Nikon Z7 Real World Review Z Series
Nikon Pro Mirrorless Camera
The Nikon Full Frame Mirrorless has arrived! If you are a camera aficionado or especially a Nikon photographer I know you are excited about this milestone. Me personally, I am pleased to be part of Nikon's first mirrorless cameras and lens generation.
I had the pleasure of unboxing my Z7 and wanted to share some of the positives about this camera. Depending on which Youtube channel you stumble across you will find varied opinions surrounding the Z7, mostly unfounded. Some YouTubers take the approach to put out useless "click bait" rant videos in hopes of driving their views up. My advice is to steer clear of those negative channels as they rarely have content worth your time - false information is spewed because the Elephant has walked into The Room - Nikon.
My thoughts on the Z7: Opening the box and pulling out the Z7 I was truly impressed with the quality and build. The Nikon Z7 immediately felt at home in my hands Just like a Nikon. I spent a few days to brush up on the new Z7 menus and established a few customized configurations for my photography needs, for Landscapes, for Birds in Flight and another for Macro.
I find the Z7 camera to be excellent camera overall and especially for landscapes, fine art, still-life, Macro photography and even street photography. Hopefully, Nikon or some 3rd party will release a more compact 35mm pancake type lens to better suit those who desire a less conspicuous setup as Nikon's new 35mm S lens is not exactly compact. Overall the Nikon Z7 handled my shooting style and demands with ease.
Sports and Wildlife: I used the FTZ adapter with my Nikon Z7, 600 f/4 and the results were impressive but not stellar for fast moving wildlife/bird/sports photography. When attached to my 600mm with a 1.4 TC mounted on a Tripod Gimbal the balancing was a bit of a challenge due to how very light camera body is. If an optional battery grip becomes available I will opt in for the grip to add a few more ounces to better balance the Z7 with the 600mm set up. For fast moving subjects as long as you the photographer are capable of keeping the subject in the frame - the Nikon Z7 can deliver sharp in focus images in most cases; Out of a burst of 10, I normally get 4 shots that are usable. I am still out on whether the Nikon Z7 can meet the expectation of serious wildlife photographers for fast moving wildlife like birds in flight. The Nikon Z7 did a good job with the 400/500/600mm overall, but I know my D850 would pull down more images in the same situation! If you are an experienced photographer and have skills the Z7 can deliver for the bird in flight and sports action photography with some missed shots along the way. Right now, of course, you must use the FTZ adapter to use the Nikon Z with your F mount lenses.
Reviewing the technical specifications and having a Nikon Z7 in my hands - it is a solid pro-level camera. - I heard lots of complaining about only one card slot, while this is not a big concern of mine I know it will turn some off photographers for sure, yes I wish it had two but it does not and I am already over it. In the short term, I rely heavily on the mount adapter with my current lenses as I transition to the new Z S lens platform. I need to wait for Nikon to release more S lenses that suit my photography needs, especially a new 600mm f/2.8 S lens.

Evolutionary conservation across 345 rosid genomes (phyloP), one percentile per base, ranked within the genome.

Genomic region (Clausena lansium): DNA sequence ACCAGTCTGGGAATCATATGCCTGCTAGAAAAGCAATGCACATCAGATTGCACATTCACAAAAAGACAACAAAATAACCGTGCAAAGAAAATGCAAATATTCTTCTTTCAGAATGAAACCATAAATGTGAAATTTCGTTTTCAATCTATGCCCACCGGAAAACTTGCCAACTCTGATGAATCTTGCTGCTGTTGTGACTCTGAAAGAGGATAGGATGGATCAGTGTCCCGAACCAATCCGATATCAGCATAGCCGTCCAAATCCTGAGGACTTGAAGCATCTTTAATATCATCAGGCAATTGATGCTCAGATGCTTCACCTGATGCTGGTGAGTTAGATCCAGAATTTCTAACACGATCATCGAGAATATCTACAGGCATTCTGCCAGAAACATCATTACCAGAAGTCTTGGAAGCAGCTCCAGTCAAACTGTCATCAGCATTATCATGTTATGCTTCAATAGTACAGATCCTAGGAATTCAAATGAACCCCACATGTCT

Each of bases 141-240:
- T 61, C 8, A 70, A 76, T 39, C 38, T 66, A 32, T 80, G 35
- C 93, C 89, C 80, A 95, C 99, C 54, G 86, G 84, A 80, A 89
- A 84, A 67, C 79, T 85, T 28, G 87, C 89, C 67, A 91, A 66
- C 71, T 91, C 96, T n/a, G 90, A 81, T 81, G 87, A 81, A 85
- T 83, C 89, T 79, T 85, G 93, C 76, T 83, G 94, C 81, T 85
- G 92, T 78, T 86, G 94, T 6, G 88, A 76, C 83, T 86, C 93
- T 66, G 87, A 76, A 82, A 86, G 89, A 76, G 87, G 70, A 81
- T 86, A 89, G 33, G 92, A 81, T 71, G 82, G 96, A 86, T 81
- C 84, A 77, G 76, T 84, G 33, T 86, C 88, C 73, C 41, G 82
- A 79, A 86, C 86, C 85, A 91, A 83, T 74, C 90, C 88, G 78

Z price point: Yes the Nikon Z7 is expensive more than I think it should be and this seems to be a trend with Nikon overall. If the Z7 is over budget wise for you the Z6 should fit in more easily and provide a similar experience + better video and with the Z6 lower resolution sensor it will have faster FPS for those needing a longer burst of images.
No eye tracking - Yet!- As I stated in my first initial review of the Z7 that Nikon would correct some focusing challenges in a future firmware release. During the CES 2019 Nikon did just that and will include Eye Tracking and some other features in a Firmware Release this year. Great News and shows the commitment Nikon has with the Z cameras.
In-Camera Stabilization: The Z7 has In-Body Image Stabilization (IBIS), Nikon calls it Vibration Reduction (VR). The camera stabilization works very well indeed better than I expected and the IBIS allows me to use some of my none stabilized lenses and obtain sharper images. I took the Z7 out with a Macro lens and this Camera is a killer Macro setup. To note that if your lens has a built-in VR switch turning if off will disable the camera VR as well or if you slide the VR to sports it updates the cameras VR mode as well.
The 1 slot issue: As mentioned above, sorry the Z7 supports only one card and if that is a deal breaker for you consider buying another camera that has dual slots. I fully understand the rationale for dual slots for once in a lifetime events requiring some assurance for continuity in case something happens to one card. I imagine wedding photographers already own a dual slot camera body or two, so maybe a Z7 can be a secondary in that scenario.
Buy good quality cards and replace them on a recurring basis every couple of years - my recommendation! Good advice if you earn a living from your camera. The biggest risk is buying cheap non-brand cards, and think they will last 10 years. I buy the highest rated, name brand cards, and replace them about every 3nd year - depending. I mark all my batteries with the month and year I placed them in use, and if I have a very serious shoot - I take my newest cards and batteries with me. It only takes a few seconds to remove and slide in another card after a number of important photo moments - at least not all images will be lost if something goes wrong.